I’ve been listening to the new Forest Swords album again and again, more than any new album since James Blake’s debut in 2011 and The xx’s before that in 2009, both of which share an awareness of dub production. But dub echoes deep throughout Forest Swords’ Engravings.
Dub was born in Jamaica. To fill out b-sides of singles, producers like King Tubby and Lee Perry deconstructed and reconstructed the a-sides’ instrumental tracks. In particular, they added layers of reverb and echo until the bass lines vibrated through your chest. These tracks became big hits with Jamaican Sound Systems, offering DJs the opportunity to extend popular tracks ad infinitum, creating the remix culture that now defines Electronic Dance Music. (Jim Dooley’s The Small Axe Guide to Dub is highly recommended for anyone interested in Jamaican dub.)
Don Letts introduced dub to UK punks when he played reggae tracks between bands’ sets at London’s Roxy Club. But it was Adrian Sherwood who took the next step in dub’s evolution with his On-U Sound. He stripped the sound down to its core, exposing the eeriness that had always lurked inside dub, as on reggae journalist Vivien Goldman‘s “P.A. Dub.,” which featured PiL’s Keith Levene:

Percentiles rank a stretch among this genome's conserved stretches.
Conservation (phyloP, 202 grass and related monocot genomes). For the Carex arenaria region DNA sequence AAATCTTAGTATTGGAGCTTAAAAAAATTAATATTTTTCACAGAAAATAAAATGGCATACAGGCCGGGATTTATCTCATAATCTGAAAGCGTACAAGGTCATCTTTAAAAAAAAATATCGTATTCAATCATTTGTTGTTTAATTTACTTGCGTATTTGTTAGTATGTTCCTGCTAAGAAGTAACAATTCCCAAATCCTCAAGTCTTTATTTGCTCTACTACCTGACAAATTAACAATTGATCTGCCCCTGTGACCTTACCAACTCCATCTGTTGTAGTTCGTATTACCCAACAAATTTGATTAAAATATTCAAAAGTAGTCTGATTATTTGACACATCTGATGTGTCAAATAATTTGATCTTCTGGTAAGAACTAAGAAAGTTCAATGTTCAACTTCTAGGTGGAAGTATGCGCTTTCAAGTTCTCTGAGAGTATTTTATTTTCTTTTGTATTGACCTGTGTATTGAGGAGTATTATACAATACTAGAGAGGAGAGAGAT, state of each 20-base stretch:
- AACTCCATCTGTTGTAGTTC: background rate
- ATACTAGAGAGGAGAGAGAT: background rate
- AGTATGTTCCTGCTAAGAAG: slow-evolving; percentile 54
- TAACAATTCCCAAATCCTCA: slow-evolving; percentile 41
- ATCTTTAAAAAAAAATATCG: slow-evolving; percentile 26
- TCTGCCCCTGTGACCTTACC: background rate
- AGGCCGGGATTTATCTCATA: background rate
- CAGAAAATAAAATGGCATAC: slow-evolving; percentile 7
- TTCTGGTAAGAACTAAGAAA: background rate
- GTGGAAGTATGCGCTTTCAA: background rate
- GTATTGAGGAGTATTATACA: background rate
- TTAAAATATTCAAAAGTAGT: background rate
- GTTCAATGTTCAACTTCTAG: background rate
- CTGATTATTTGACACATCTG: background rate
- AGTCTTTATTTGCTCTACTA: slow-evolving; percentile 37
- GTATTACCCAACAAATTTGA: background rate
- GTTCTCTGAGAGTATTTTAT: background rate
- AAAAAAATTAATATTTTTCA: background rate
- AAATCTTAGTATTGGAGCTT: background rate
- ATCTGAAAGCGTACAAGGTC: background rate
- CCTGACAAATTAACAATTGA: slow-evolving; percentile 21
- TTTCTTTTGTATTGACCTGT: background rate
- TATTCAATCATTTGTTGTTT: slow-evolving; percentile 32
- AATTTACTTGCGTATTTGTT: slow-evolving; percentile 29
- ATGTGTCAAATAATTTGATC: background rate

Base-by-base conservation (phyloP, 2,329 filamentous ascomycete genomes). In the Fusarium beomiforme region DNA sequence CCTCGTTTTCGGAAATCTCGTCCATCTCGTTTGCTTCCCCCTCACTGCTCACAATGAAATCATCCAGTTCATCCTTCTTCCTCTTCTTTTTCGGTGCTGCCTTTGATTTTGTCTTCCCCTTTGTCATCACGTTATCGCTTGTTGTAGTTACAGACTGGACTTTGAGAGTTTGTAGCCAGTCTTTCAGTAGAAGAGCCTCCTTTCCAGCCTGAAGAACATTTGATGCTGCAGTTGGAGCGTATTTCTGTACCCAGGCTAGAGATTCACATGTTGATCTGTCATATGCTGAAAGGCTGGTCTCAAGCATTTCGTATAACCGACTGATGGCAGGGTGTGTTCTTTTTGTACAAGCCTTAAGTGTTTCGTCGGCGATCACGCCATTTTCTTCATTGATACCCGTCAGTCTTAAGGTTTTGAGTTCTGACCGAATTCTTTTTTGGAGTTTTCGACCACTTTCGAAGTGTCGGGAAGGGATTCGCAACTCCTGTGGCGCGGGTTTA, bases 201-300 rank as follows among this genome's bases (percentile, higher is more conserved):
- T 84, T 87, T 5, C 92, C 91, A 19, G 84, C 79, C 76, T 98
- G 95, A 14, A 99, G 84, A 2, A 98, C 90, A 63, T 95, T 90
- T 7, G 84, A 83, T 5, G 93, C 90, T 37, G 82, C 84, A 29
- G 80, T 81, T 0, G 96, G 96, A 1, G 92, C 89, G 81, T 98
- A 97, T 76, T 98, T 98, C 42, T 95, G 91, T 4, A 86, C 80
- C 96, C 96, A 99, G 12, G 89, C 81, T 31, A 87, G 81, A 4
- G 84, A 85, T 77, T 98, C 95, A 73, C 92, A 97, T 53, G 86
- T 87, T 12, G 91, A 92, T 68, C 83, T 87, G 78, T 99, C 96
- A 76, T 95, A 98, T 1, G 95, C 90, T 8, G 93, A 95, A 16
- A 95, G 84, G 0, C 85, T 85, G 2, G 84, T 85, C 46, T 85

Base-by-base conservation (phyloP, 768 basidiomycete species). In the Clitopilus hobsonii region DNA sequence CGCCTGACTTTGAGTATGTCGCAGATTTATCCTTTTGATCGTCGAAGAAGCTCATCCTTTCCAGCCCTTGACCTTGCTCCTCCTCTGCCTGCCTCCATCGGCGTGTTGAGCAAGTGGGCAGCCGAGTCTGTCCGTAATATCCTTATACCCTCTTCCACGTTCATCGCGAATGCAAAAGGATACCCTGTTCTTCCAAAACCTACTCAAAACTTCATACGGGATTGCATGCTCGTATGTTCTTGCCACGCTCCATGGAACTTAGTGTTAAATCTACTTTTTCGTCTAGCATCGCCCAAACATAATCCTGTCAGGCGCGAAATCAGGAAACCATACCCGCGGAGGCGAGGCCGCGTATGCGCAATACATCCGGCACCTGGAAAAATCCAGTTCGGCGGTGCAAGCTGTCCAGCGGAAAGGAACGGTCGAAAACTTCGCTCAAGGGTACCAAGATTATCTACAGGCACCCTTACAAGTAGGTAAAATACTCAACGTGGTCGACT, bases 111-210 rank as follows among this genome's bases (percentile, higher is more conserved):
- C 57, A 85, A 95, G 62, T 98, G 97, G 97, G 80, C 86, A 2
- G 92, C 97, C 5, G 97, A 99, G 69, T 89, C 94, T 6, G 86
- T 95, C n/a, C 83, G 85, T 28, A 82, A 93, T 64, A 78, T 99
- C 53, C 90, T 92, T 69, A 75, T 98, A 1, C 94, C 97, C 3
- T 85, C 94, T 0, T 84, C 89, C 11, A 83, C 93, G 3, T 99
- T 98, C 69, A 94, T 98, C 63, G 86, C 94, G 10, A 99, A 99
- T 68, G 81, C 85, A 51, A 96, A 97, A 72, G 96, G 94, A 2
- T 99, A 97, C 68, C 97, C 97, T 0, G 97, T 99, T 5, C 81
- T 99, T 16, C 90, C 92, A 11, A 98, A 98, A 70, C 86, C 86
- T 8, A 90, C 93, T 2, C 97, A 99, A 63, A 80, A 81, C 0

Sherwood was also among the first to employ dub aesthetics on music styles other than reggae, producing and/or remixing artists such as Nine Inch Nails, Depeche Mode and Coldcut. On Echo Dek, Sherwood dubbed Primal Scream’s entire Vanishing Point album.
Kevin Martin documented the state of 1990s British dub with two compilations of Macro Dub Infection. But it was Techno Animal, Martin’s collaboration with Justin Broadrick (ex-Napalm Death, Head of David and Godflesh, now Jesu), that plumbed the depths of dread in dub:
Which brings us back to Forest Swords’ great new album, which could easily sub as the soundtrack to a haunted house:
ps — Engravings is officially Forest Swords’ debut album. Their (his? never quite sure how to refer to single producers using group names) 2010 recording, Dagger Paths, was just an EP. Apparently the difference between an album and an EP is the 8 minute difference between 50:29 and 42:10, which is still much longer than most vinyl albums from the ’60s and ’70s were.